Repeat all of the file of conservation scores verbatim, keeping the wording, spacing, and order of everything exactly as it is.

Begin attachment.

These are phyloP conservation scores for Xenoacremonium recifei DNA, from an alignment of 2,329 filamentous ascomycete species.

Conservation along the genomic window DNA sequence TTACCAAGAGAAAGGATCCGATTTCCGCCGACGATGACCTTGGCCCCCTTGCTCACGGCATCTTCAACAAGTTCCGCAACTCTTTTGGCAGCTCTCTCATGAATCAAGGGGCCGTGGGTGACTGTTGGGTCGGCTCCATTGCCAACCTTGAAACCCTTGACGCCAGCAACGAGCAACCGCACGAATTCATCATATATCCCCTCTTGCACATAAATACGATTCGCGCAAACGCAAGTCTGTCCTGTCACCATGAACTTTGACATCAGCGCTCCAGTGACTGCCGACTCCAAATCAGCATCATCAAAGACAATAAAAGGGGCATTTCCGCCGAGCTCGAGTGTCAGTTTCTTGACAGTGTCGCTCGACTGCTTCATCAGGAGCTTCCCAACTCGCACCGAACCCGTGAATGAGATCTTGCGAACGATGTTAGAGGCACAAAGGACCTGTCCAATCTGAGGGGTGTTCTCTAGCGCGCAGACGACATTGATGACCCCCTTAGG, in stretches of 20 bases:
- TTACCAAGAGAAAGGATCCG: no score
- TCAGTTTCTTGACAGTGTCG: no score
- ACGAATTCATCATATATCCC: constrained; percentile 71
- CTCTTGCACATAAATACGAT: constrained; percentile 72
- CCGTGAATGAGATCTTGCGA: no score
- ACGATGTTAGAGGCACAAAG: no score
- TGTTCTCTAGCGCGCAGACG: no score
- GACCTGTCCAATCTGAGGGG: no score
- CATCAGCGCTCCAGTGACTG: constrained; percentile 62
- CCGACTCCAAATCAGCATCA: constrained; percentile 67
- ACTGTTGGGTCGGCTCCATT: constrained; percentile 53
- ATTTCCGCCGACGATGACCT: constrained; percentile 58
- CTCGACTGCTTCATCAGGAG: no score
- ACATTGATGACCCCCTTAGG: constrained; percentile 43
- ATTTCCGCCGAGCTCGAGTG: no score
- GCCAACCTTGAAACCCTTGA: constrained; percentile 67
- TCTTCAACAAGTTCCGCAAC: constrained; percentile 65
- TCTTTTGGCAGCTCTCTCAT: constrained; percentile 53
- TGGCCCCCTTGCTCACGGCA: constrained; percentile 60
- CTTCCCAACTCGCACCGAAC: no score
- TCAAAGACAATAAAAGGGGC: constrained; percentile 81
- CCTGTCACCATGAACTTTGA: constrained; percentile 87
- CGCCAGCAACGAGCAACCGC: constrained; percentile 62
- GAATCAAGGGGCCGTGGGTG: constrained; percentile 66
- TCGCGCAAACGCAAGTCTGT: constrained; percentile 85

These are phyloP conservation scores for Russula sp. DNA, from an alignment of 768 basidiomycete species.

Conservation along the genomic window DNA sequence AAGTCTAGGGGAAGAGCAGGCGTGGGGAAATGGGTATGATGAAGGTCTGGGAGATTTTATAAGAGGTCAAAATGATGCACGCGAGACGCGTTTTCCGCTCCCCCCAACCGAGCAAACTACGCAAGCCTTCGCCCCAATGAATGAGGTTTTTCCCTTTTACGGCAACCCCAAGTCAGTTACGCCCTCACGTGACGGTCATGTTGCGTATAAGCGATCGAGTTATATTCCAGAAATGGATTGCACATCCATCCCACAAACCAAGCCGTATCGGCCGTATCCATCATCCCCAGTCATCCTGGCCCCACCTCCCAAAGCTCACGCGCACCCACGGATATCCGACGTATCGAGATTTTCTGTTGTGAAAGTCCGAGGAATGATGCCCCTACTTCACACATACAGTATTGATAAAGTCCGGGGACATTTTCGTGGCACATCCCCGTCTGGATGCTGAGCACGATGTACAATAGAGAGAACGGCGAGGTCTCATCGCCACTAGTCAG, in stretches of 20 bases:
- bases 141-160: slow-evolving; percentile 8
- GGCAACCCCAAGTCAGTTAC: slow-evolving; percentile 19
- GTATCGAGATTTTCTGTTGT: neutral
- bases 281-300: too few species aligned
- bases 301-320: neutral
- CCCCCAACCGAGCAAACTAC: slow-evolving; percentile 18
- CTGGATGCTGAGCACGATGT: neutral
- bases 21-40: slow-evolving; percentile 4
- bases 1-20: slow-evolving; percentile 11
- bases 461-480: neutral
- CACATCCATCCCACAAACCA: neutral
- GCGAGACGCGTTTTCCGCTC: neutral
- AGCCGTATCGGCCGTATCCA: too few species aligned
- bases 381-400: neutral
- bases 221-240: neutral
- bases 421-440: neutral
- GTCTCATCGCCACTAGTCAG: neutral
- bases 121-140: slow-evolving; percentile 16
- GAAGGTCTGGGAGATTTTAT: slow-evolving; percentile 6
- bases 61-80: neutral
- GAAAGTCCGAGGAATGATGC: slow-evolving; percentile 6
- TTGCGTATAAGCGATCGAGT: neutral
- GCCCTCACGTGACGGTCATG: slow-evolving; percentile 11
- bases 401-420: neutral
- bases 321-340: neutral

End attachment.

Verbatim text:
These are phyloP conservation scores for Xenoacremonium recifei DNA, from an alignment of 2,329 filamentous ascomycete species.

Conservation along the genomic window DNA sequence TTACCAAGAGAAAGGATCCGATTTCCGCCGACGATGACCTTGGCCCCCTTGCTCACGGCATCTTCAACAAGTTCCGCAACTCTTTTGGCAGCTCTCTCATGAATCAAGGGGCCGTGGGTGACTGTTGGGTCGGCTCCATTGCCAACCTTGAAACCCTTGACGCCAGCAACGAGCAACCGCACGAATTCATCATATATCCCCTCTTGCACATAAATACGATTCGCGCAAACGCAAGTCTGTCCTGTCACCATGAACTTTGACATCAGCGCTCCAGTGACTGCCGACTCCAAATCAGCATCATCAAAGACAATAAAAGGGGCATTTCCGCCGAGCTCGAGTGTCAGTTTCTTGACAGTGTCGCTCGACTGCTTCATCAGGAGCTTCCCAACTCGCACCGAACCCGTGAATGAGATCTTGCGAACGATGTTAGAGGCACAAAGGACCTGTCCAATCTGAGGGGTGTTCTCTAGCGCGCAGACGACATTGATGACCCCCTTAGG, in stretches of 20 bases:
- TTACCAAGAGAAAGGATCCG: no score
- TCAGTTTCTTGACAGTGTCG: no score
- ACGAATTCATCATATATCCC: constrained; percentile 71
- CTCTTGCACATAAATACGAT: constrained; percentile 72
- CCGTGAATGAGATCTTGCGA: no score
- ACGATGTTAGAGGCACAAAG: no score
- TGTTCTCTAGCGCGCAGACG: no score
- GACCTGTCCAATCTGAGGGG: no score
- CATCAGCGCTCCAGTGACTG: constrained; percentile 62
- CCGACTCCAAATCAGCATCA: constrained; percentile 67
- ACTGTTGGGTCGGCTCCATT: constrained; percentile 53
- ATTTCCGCCGACGATGACCT: constrained; percentile 58
- CTCGACTGCTTCATCAGGAG: no score
- ACATTGATGACCCCCTTAGG: constrained; percentile 43
- ATTTCCGCCGAGCTCGAGTG: no score
- GCCAACCTTGAAACCCTTGA: constrained; percentile 67
- TCTTCAACAAGTTCCGCAAC: constrained; percentile 65
- TCTTTTGGCAGCTCTCTCAT: constrained; percentile 53
- TGGCCCCCTTGCTCACGGCA: constrained; percentile 60
- CTTCCCAACTCGCACCGAAC: no score
- TCAAAGACAATAAAAGGGGC: constrained; percentile 81
- CCTGTCACCATGAACTTTGA: constrained; percentile 87
- CGCCAGCAACGAGCAACCGC: constrained; percentile 62
- GAATCAAGGGGCCGTGGGTG: constrained; percentile 66
- TCGCGCAAACGCAAGTCTGT: constrained; percentile 85

These are phyloP conservation scores for Russula sp. DNA, from an alignment of 768 basidiomycete species.

Conservation along the genomic window DNA sequence AAGTCTAGGGGAAGAGCAGGCGTGGGGAAATGGGTATGATGAAGGTCTGGGAGATTTTATAAGAGGTCAAAATGATGCACGCGAGACGCGTTTTCCGCTCCCCCCAACCGAGCAAACTACGCAAGCCTTCGCCCCAATGAATGAGGTTTTTCCCTTTTACGGCAACCCCAAGTCAGTTACGCCCTCACGTGACGGTCATGTTGCGTATAAGCGATCGAGTTATATTCCAGAAATGGATTGCACATCCATCCCACAAACCAAGCCGTATCGGCCGTATCCATCATCCCCAGTCATCCTGGCCCCACCTCCCAAAGCTCACGCGCACCCACGGATATCCGACGTATCGAGATTTTCTGTTGTGAAAGTCCGAGGAATGATGCCCCTACTTCACACATACAGTATTGATAAAGTCCGGGGACATTTTCGTGGCACATCCCCGTCTGGATGCTGAGCACGATGTACAATAGAGAGAACGGCGAGGTCTCATCGCCACTAGTCAG, in stretches of 20 bases:
- bases 141-160: slow-evolving; percentile 8
- GGCAACCCCAAGTCAGTTAC: slow-evolving; percentile 19
- GTATCGAGATTTTCTGTTGT: neutral
- bases 281-300: too few species aligned
- bases 301-320: neutral
- CCCCCAACCGAGCAAACTAC: slow-evolving; percentile 18
- CTGGATGCTGAGCACGATGT: neutral
- bases 21-40: slow-evolving; percentile 4
- bases 1-20: slow-evolving; percentile 11
- bases 461-480: neutral
- CACATCCATCCCACAAACCA: neutral
- GCGAGACGCGTTTTCCGCTC: neutral
- AGCCGTATCGGCCGTATCCA: too few species aligned
- bases 381-400: neutral
- bases 221-240: neutral
- bases 421-440: neutral
- GTCTCATCGCCACTAGTCAG: neutral
- bases 121-140: slow-evolving; percentile 16
- GAAGGTCTGGGAGATTTTAT: slow-evolving; percentile 6
- bases 61-80: neutral
- GAAAGTCCGAGGAATGATGC: slow-evolving; percentile 6
- TTGCGTATAAGCGATCGAGT: neutral
- GCCCTCACGTGACGGTCATG: slow-evolving; percentile 11
- bases 401-420: neutral
- bases 321-340: neutral